Which Pass Rusher Has The Chance To Be Elite?

Discussion in 'Draft Zone' started by NeonDeion21, Feb 9, 2012.

  1. NeonDeion21

    NeonDeion21 Well-Known Member

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    We have all discussed who we like better between Courtney Upshaw, Quinton Coples, and Melvin Ingram. But guys such as Mercilus and Perry have caught my eye.

    My question is, what player has the most upside to develop into a top pass rusher? I think as of now I would go with Whitney Mercilus. Your thoughts?
  2. tm1119

    tm1119 Well-Known Member

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    For OLB's... Melvin Ingram, Nick Perry, Bruce Irvin. In that order.

    Ingram is a versatile big athlete that can be used to get after the QB all over the field. His combo of size with a quick 1st step is pretty rare. Fairly polished already and could contribute right away. He could stand to lose 5-10 lbs if drafted by a 3-4 team though to help his agility and quickness.

    Perry is a pure athlete with a great 1st step and shows good agility to get around the tackle. Still young and a bit raw, would have to learn how to rush the passer other than using his speed around the edge. Upside is very high though.

    Irvin is another athlete with a ton of speed. Also has a motor unlike most that should help him excel at the next level. Only problem is that hes undersized at 6'2 245 so its unlikely that he could be anything other than a pass rush specialist. Could be a great guy to have if you already have an OLB to team him with(Spencer) so that he doesnt have to play running downs.
  3. realtick

    realtick Benched

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    Don't sleep on Vinny Curry.
  4. MichaelWinicki

    MichaelWinicki "You want some?" Staff Member

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    I'm not sold on any of them being "elite". I'm seeing a lot of Spencer clones. Guys that can get 6 sacks a season... But double-digits?


    Are there going to be at least a couple of guys who end up being double-digit sacks guys?

    Of course.

    They just may not be first-rounders.

    Someone posted a kinda-study comparing 1st round drafted guards and 1st round drafted pass-rushers and the pass-rushers come up very small as far as being able to convert their lofty draft status to actual NFL production.
  5. tm1119

    tm1119 Well-Known Member

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    Im going to need to see the combine #'s on him. To see where he stacks up against the other OLB's in terms of agility and short burst speed. I read a few reports after the senior bowl that said he would be best suited as an 4-3 end after watching him practice. He apparently lacks the athleticism to be a stand up pass rusher is what the reports said. I did like him before I saw that though, so we'll see.
  6. NeonDeion21

    NeonDeion21 Well-Known Member

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    I am not a fan of Irvin. Very athletic but hates contact.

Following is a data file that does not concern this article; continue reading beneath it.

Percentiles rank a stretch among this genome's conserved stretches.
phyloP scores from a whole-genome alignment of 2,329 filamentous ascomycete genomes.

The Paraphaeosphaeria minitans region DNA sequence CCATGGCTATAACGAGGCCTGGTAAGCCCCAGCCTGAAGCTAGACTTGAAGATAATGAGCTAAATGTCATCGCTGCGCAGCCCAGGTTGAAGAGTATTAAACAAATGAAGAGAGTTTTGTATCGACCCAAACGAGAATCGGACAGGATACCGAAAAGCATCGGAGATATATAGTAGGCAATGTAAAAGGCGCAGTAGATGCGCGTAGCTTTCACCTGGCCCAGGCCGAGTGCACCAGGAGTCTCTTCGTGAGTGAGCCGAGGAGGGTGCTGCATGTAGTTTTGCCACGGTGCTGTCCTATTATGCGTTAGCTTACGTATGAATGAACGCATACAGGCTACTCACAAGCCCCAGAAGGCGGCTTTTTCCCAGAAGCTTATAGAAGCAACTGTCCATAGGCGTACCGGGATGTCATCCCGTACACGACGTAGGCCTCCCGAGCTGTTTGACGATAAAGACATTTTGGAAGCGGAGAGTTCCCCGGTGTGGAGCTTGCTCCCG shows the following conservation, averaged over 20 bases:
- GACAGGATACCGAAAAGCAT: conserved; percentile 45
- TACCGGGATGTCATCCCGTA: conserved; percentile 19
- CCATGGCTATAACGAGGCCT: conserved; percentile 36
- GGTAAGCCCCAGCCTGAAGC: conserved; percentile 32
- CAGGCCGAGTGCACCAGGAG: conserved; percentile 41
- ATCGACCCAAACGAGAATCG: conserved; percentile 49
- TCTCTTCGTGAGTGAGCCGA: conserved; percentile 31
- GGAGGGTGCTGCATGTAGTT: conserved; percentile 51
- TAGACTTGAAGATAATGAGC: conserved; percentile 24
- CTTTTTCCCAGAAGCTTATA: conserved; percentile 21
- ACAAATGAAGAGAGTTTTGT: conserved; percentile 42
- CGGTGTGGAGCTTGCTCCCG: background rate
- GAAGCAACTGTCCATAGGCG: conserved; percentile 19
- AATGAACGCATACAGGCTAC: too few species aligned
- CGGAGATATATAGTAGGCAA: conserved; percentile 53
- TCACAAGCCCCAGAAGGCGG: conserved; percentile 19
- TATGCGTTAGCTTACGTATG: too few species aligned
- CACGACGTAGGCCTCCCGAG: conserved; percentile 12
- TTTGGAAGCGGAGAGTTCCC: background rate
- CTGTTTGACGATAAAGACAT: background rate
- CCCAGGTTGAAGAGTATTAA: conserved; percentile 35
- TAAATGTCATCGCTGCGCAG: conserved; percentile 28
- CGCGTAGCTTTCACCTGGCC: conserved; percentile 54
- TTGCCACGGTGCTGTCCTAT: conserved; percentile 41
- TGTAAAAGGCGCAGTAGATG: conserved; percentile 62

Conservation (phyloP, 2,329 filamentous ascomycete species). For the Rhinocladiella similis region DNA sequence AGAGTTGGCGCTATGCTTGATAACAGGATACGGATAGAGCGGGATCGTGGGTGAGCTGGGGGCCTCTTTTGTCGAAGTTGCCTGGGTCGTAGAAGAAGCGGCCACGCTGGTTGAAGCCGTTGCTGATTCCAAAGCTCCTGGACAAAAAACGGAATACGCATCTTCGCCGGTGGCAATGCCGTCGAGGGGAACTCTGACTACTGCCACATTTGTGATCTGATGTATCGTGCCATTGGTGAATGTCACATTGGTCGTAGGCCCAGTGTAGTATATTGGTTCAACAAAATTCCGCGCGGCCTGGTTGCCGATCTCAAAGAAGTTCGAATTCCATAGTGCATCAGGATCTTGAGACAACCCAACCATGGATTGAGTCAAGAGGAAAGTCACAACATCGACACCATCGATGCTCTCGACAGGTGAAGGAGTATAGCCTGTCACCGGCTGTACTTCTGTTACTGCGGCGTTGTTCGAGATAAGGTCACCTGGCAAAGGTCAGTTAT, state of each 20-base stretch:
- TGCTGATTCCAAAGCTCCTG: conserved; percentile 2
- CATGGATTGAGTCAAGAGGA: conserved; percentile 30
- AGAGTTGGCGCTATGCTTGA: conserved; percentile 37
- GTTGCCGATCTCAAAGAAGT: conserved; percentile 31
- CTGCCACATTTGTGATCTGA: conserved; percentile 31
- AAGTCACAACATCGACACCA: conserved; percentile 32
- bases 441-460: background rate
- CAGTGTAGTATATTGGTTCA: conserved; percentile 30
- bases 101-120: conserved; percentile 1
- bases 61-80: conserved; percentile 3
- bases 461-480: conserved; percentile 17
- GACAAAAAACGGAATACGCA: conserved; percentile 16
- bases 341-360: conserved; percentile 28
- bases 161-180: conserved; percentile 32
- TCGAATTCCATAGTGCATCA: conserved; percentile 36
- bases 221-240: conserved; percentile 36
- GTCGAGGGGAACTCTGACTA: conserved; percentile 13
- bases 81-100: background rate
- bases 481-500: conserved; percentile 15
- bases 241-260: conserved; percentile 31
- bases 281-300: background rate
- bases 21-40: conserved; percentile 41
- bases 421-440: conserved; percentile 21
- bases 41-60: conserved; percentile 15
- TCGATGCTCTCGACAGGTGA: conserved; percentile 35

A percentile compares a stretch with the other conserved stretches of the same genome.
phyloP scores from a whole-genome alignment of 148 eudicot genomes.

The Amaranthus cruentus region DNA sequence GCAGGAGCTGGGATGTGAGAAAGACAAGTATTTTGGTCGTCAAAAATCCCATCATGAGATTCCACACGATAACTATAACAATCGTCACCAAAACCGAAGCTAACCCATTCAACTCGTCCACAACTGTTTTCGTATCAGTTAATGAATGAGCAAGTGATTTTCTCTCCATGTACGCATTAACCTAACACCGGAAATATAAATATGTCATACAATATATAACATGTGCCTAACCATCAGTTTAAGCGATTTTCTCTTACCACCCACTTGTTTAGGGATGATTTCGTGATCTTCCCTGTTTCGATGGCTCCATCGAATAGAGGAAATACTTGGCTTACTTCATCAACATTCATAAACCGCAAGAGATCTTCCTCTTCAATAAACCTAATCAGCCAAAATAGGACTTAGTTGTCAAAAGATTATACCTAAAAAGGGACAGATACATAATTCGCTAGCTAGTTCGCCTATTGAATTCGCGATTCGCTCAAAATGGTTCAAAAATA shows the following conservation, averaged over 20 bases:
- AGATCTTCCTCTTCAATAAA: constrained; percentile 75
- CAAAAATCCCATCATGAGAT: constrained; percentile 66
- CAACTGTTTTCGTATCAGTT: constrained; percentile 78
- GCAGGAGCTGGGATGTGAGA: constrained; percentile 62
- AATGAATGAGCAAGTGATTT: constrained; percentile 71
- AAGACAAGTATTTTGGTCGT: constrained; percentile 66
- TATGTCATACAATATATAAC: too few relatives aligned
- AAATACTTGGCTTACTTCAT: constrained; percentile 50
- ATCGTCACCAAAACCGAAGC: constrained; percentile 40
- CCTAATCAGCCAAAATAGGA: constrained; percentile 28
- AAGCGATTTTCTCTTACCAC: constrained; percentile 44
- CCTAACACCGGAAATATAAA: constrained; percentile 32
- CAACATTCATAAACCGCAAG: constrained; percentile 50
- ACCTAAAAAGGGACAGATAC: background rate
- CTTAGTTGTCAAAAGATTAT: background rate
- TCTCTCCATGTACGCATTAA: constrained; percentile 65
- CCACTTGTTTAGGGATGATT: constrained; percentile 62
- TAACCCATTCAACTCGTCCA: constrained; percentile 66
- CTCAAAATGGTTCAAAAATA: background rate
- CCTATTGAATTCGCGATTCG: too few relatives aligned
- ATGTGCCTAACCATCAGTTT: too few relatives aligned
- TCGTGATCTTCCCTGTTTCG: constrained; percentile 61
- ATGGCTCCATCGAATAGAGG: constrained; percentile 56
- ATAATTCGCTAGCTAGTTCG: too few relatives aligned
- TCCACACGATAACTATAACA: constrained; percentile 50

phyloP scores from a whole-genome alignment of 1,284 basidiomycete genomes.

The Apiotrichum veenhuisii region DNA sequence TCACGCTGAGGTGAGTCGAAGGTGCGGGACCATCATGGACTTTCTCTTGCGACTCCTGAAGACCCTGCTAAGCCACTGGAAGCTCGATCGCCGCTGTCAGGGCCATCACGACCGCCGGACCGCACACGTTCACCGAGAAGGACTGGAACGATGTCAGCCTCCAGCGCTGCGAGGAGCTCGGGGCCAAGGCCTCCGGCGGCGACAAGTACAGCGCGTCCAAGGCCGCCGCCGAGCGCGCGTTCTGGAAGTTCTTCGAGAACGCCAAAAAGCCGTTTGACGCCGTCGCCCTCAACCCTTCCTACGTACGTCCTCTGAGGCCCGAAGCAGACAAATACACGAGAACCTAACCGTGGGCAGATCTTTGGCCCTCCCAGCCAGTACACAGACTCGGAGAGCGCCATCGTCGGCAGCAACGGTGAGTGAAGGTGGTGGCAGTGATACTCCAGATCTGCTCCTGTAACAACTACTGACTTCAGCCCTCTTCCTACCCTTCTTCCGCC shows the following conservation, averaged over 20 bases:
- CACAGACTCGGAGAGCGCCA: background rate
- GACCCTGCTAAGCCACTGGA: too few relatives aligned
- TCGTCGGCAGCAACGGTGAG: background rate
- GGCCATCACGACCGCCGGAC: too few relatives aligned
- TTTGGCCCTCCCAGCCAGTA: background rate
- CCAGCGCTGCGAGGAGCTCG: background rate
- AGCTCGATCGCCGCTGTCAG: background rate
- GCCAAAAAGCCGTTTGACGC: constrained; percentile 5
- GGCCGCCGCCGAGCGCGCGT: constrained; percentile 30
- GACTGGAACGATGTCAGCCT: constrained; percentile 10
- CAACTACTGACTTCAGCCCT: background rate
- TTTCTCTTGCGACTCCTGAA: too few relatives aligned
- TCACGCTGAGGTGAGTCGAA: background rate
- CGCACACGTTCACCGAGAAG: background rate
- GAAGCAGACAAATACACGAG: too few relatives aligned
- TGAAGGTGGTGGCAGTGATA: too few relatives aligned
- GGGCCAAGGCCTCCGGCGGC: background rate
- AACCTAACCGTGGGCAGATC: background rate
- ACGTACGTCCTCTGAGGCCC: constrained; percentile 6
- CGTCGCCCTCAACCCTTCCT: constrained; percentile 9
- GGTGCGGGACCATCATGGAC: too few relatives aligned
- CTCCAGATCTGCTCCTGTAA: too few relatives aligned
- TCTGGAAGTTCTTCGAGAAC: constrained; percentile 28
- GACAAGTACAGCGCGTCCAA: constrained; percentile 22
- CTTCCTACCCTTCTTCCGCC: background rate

7. RS12

    RS12 Well-Known Member

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    Coples is the only one I see as elite if he wants it. Chandler Jones is an intriguing sleeper.
  8. CCBoy

    CCBoy Well-Known Member

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    I have my eye on some larger defensive ends/tackles that could have affect at defensive end in the 3-4...and I'm looking for what boils down to a pain in the butt to keep up with, but physically engages an offensive tackle/guard in run suport. To consistently defeat a double team, one still has to defeat the weaker of the two blockers.

    A dominant nose tackle doesn't appear to be in this draft...but there appear to be some strong and developmental types that can be had.
  9. Oh_Canada

    Oh_Canada Well-Known Member

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    There are also many more pro bowl guards drafted out of the first round than other positions.
  10. jobberone

    jobberone Kane Ala Staff Member

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    I'd go after Mario and consider moving up for Coples. Like Ingram but I'm not sold on him being more than solid at SOLB.
  11. dallasfaniac

    dallasfaniac Active Member

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    I like him too but think he might be best off putting on some weight and becoming a 3-4 defensive end. He has a quick first step but I just can't see him dropping into coverage at all. Sometimes he almost looks like he's not used to his body, but that could have been his knee injury.
  12. jterrell

    jterrell Penguinite

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    I didn't see the study but can validate its accuracy.
    There is no doubt you get a far better shot at a Pro Bowler when you draft OG. Especially since on average 1.5 OGs go per r1 (I never go back more than 20 years because football has changed). Pass rushers? You get 6-9 drafted depending upon how broad you make the definition per r1. So pass rushers are competing with far more r1 draftees for the same Pro Bowl nods.
    It would be impossible to have a high percentage make it.